For those of you who’ve been following the wildly successful alpha release of DayZ by Bohemia Interactive, developers of the record setting title have announced at E3 that DayZ will be moving to a new engine. This, for the majority of the gamers that have stuck with the title after its launch and the subsequent fallout of other alpha survival announcements (I’m looking at you, Rust gamers), is a major step in the right direction, right?
DayZ started as a mod for Arma II and quickly became popular leading to Bohemia Interactive’s decision to throw all its resources at the project to develop a standalone title for the lovers of Russian zombie madness. DayZ standalone was released in December of 2013 and shattered pre-release sales records on Steam in selling about 366,000 copies in its first week. The title has now officially passed 2 million copies sold and it’s still in its alpha stage of development with the earliest possible date for a beta being rumored to be December of 2014 (I won’t be holding my breath on that one). For most of us that have played DayZ and stuck with it over these grueling months of development; we’ve seen our characters seamlessly clipping through floorboards only to be trapped in the basement of abandoned buildings, losing precious ammunition while reorganizing their inventory (because there’s a heaven for hollow point bullets, too), and of course maintaining perfect health and hydration levels just to break your leg causing instantaneous death and befuddlement; the announcement of DayZ’s move to a new engine was pure music.
Bohemia Interactive is calling it, Enfusion, and therein lies the rub. Enfusion (as its name suggests) is actually the same engine that DayZ has been running on (at 10 to 20 frames per second on two enthusiast class gaming computers that I’ve played on) for the last eight months, infused with a few new goodies. Rocket (aka Dean Hall, the beloved game designer whose brainchild was the original DayZ mod and who remains active in the development of DayZ standalone) in essence has announced the ‘naming’ of the clunky, unflattering game engine that has caused so many of us zombie survivalists nightmares and have seen us tip-toeing along an abandoned airfield with a fully geared character only to have frame rates drop to below freezing temperature (that’s in Celsius) and then spike back up once that character’s leaking from the temple and you hear the grunting of the sniper looting your warm corpse.
Yes. I understand this is still alpha. Yes. I understand that they’re introducing DirectX 10 and DirectX 11 support for the engine that will drastically improve lighting effects and not to mention the way in which modern graphics cards are used to render the immense environment. Right now there’s just simply too much reliance on the computer’s processor (as opposed to the GPU) to render the endless amounts of objects that DayZ throws at it and hopefully these engine updates will address that. My dear Rocket, here’s the thing. I didn’t spend years of my early teenage life performing rocket-jump feats of awesome in Quake 1 (compliments to John Carmack and id Software in their brilliance of bringing us the first true 3d environment gaming experience) because it looked pretty and its lighting was just right when I bounced off my enemy’s head from the mound to snatch the Quad as it spawned at the rotunda on DM3.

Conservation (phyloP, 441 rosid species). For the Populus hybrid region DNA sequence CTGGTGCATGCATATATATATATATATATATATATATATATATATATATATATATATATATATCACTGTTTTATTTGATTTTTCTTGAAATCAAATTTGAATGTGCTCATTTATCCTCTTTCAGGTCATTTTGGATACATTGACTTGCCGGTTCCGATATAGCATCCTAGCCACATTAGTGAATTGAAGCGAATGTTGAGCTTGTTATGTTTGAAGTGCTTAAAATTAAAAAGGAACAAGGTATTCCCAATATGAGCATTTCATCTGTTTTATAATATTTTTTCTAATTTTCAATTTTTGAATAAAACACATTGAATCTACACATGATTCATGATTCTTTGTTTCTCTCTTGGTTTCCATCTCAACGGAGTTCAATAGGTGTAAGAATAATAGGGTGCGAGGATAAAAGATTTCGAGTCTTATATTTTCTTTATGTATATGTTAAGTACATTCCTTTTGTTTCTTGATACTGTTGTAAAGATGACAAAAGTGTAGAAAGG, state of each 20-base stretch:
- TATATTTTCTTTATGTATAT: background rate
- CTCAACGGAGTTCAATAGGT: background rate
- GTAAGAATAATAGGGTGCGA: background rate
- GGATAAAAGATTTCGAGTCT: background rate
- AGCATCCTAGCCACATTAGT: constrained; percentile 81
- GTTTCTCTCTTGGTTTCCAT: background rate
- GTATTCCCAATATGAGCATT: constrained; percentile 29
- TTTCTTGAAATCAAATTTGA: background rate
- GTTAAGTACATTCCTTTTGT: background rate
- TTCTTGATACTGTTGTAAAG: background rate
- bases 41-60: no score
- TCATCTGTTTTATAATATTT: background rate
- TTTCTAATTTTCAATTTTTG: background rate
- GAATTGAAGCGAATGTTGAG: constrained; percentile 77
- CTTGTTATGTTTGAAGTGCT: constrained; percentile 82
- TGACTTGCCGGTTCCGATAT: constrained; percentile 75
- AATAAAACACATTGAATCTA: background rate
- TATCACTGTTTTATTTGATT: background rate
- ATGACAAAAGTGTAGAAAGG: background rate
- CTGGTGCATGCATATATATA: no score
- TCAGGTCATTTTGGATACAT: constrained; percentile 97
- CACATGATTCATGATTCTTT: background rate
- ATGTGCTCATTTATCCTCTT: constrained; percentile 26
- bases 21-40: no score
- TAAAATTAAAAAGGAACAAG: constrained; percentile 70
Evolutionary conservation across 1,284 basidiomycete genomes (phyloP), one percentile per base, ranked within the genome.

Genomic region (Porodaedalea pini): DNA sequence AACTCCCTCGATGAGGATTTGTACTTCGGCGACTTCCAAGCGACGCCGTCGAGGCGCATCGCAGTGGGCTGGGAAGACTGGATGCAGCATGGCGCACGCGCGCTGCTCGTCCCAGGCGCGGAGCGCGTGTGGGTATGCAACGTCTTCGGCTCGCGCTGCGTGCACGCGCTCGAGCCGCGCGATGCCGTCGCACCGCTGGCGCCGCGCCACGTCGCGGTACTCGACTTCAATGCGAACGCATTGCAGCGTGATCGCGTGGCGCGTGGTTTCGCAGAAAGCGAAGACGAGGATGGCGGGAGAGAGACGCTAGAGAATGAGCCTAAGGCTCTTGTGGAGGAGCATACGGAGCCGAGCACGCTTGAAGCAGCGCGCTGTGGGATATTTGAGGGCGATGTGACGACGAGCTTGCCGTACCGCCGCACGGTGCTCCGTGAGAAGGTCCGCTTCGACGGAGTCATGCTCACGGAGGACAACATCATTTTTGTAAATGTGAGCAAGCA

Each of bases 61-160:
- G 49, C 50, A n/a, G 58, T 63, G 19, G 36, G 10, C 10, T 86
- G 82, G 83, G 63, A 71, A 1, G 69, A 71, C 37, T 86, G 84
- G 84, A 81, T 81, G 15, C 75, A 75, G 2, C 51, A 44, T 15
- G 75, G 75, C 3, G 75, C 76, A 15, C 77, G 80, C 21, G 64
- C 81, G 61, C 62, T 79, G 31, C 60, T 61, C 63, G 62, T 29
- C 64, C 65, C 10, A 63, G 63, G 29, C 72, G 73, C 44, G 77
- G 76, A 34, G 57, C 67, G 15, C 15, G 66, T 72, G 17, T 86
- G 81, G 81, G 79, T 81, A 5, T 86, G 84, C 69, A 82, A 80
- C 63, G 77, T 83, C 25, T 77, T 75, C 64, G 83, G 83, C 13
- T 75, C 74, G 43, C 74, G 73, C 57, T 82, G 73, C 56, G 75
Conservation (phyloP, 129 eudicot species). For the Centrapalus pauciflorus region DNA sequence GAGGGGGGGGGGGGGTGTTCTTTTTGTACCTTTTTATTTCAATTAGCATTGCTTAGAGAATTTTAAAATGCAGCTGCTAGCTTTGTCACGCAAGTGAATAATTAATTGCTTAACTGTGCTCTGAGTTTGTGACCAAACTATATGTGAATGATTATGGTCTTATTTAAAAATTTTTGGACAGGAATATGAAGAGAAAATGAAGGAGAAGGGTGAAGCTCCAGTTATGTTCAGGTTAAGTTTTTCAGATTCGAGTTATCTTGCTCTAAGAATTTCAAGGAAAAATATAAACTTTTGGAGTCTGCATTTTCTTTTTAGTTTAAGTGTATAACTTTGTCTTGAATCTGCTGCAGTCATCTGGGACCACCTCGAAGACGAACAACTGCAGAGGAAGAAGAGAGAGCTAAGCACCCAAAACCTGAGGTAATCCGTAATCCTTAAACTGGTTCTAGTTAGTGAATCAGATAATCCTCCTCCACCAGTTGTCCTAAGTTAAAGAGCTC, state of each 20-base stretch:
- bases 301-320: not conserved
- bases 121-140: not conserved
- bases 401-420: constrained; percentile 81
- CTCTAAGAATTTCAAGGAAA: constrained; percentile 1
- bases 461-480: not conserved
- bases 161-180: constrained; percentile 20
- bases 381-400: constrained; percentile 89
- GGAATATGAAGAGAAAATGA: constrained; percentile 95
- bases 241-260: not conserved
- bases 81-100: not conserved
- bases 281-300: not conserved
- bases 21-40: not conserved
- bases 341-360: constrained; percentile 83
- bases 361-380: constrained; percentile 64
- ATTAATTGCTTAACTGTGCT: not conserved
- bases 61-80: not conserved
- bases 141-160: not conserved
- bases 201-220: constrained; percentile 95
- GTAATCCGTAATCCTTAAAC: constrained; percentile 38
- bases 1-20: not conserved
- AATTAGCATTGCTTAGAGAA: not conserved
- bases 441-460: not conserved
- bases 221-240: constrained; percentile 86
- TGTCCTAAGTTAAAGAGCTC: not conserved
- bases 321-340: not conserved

I wasted those years of my life because of the physics that the Quake 1 engine offered. If gaming is supposed to be an escape from the real world, then gamers want an adequate extension of themselves to be represented in an authentic feeling virtual world. DayZ excels in concept at immersing the gamer into what it would be like to survive a zombie apocalypse in a series of Russian towns and wilderness but it suffers in the physics department of how clunky your character can feel sometimes audibly stomping through a city with Wellies on that attract every single Zed within a 1 mile radius. The act of stepping over an obstacle is one where I’m done yawning before my character plays out the animation of the action. Even the interaction of meeting a fellow survivor on the road who isn’t intent on taking my head off before saying hello becomes boring when all your clunky character can do is wave their arm in a perfect right-angle to greet.
DayZ definitely did come in with a bang but by the time it takes to see the project through development to its first bug-free stable release, its novelty will have run its course and it will actually need play-ability to keep it alive in a genre that’s now being flooded with new spins on the survivalist frenzy. Give us a real engine for this game, one that makes the physics of the game feel as satisfying as sneaking up on a sniper with a fireman’s axe.